Practices and Barriers towards Pharmacovigilance and Adverse Drug Reporting among Intern Pharmacists in Nigeria

Shadrach Chinecherem Eze *

Department of Pharmacy, Federal Medical Centre, Makurdi, Benue State, Nigeria.

Evaristus Chinonso Odoh

Department of Pharmacy, Federal Medical Centre, Bida, Niger State, Nigeria.

Kingsley Chinemerem Eze

Department of Pharmacy, Federal Medical Centre, Keffi, Nasarawa State, Nigeria.

Wisdom Enyinnaya Arugo

Department of Pharmacy, Federal Medical Centre, Yenagoa, Bayelsa State, Nigeria.

Gerald Obinna Ozota

Federal Neuropsychiatric Hospital, Yaba, Lagos, Nigeria.

Ugomma Loveth Anyaji

Department of Pharmacy, Federal Medical Centre, Makurdi, Benue State, Nigeria.

Collins Chukwuemeka Magbo

Alex Ekwueme University Teaching Hospital, Abakaliki, Ebonyi State, Nigeria.

Chidimma Elizabeth Mbakamma

Department of Pharmacy, University of Nigeria Teaching Hospital, Ituku-Ozalla, Enugu State, Nigeria.

Victor Chikaodiri Amaechi

Department of Pharmacy, Millitary Hospital, Ikoyi, Lagos, Nigeria.

Chimaobi Jude Nwiyi

Department of Pharmacy, Millitary Hospital, Ikoyi, Lagos, Nigeria.

Kennedy Onyedikachi Ijegalu

Enugu State University Teaching Hospital, Parklane, Enugu, Nigeria.

Goodness Chizorom Nwokebu

Faculty of Pharmaceutical Sciences, University of Nigeria, Nsukka 410001, Enugu State, Nigeria.

*Author to whom correspondence should be addressed.


Background: The practice of Pharmacovigilance (PV) and Adverse Drug Reaction (ADR) reporting is very necessary to ensure adequate safety of all drugs in use and is an integral component of post marketing surveillance. Pharmacist, including interns are at a central position in carrying out this important function.

Objectives: This study sought to assess the practice of  pharmacovigilance and adverse drug reaction reporting and the perceived barriers towards its implementation among pharmacist interns in Nigeria.

Methods: This was a cross-sectional study among pharmacist interns in Nigeria. The 18-item semi-structured questionnaires were administered online using simple random sampling with the snowballing technique to recruit the participants and the results were analyzed with IBM SPSS version 25. Descriptive statistics were used to summarize the data. The chi-square test was used to evaluate associations.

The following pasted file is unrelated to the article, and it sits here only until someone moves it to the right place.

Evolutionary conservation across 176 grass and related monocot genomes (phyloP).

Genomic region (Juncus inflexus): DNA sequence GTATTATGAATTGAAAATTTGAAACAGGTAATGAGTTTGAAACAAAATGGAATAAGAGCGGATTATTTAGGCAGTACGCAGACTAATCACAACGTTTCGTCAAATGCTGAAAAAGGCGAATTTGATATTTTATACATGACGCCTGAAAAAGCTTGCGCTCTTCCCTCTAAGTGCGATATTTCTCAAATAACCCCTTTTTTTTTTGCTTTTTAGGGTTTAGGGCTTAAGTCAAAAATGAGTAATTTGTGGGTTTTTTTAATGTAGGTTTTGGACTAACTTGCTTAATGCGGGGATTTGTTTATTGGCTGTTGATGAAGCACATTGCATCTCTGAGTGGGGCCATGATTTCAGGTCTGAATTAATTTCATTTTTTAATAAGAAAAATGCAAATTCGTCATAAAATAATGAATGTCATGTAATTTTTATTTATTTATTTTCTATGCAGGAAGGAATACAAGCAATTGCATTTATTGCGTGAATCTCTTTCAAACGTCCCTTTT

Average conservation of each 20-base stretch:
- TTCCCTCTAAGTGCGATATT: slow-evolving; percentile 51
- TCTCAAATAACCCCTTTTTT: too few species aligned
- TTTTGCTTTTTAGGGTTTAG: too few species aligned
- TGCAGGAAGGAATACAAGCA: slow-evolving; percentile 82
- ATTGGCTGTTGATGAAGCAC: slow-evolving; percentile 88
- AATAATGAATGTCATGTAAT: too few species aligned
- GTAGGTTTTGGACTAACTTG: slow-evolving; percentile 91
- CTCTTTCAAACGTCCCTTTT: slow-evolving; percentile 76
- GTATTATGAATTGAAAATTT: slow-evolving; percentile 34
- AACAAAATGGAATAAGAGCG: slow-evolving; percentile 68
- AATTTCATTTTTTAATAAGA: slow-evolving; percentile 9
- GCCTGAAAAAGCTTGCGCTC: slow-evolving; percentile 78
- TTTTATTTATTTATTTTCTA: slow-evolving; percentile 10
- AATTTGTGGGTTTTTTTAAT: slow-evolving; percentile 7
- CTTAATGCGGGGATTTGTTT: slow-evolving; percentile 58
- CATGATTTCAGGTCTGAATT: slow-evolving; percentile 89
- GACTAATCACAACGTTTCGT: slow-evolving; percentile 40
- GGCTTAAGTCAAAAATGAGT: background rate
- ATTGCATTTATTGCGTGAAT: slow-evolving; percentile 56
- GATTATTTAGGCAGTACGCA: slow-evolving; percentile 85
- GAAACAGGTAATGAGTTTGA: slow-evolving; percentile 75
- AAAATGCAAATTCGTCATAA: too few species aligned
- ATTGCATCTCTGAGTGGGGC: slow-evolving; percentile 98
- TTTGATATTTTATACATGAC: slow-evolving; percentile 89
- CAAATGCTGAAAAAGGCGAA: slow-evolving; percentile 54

Results: A total of 450 pharmacist interns participated in this study. The practice of PV and ADR reporting is poor among the respondents, less than 40% of the participants have ever reported ADR before, while only 29.1% have reported ADR since starting their internship program. Only 35.8% said “yes” to documenting ADR. Verbal information (61.1%) is the most widely used method of reporting ADR. Lack of cohesion among healthcare professionals, unavailability of feedback from relevant authorities, and fear of being wrong are the most reported barriers towards PV and ADR reporting among the participants. This is a correlation between the number of months spent in internship program and the practice of PV by the participants.  ‘Fear of being wrong’ is an essential barrier to PV and ADR reporting among participants in tertiary hospitals (86.0%).

Conclusion: The practice of pharmacovigilance is poor among the participants. Many barriers also affect ADR reporting among the interns. Measures should be taken to encourage ADR reporting and the reported barriers should be reviewed to improve pharmacovigilance activities.

Keywords: Pharmacovigilance, adverse drug reaction, practice, barriers, pharmacist interns, Nigeria

How to Cite

Eze, S. C., Odoh, E. C., Eze, K. C., Arugo, W. E., Ozota, G. O., Anyaji, U. L., Magbo, C. C., Mbakamma, C. E., Amaechi, V. C., Nwiyi, C. J., Ijegalu, K. O., & Nwokebu, G. C. (2022). Practices and Barriers towards Pharmacovigilance and Adverse Drug Reporting among Intern Pharmacists in Nigeria. Journal of Advances in Medical and Pharmaceutical Sciences, 24(11-12), 27–40.


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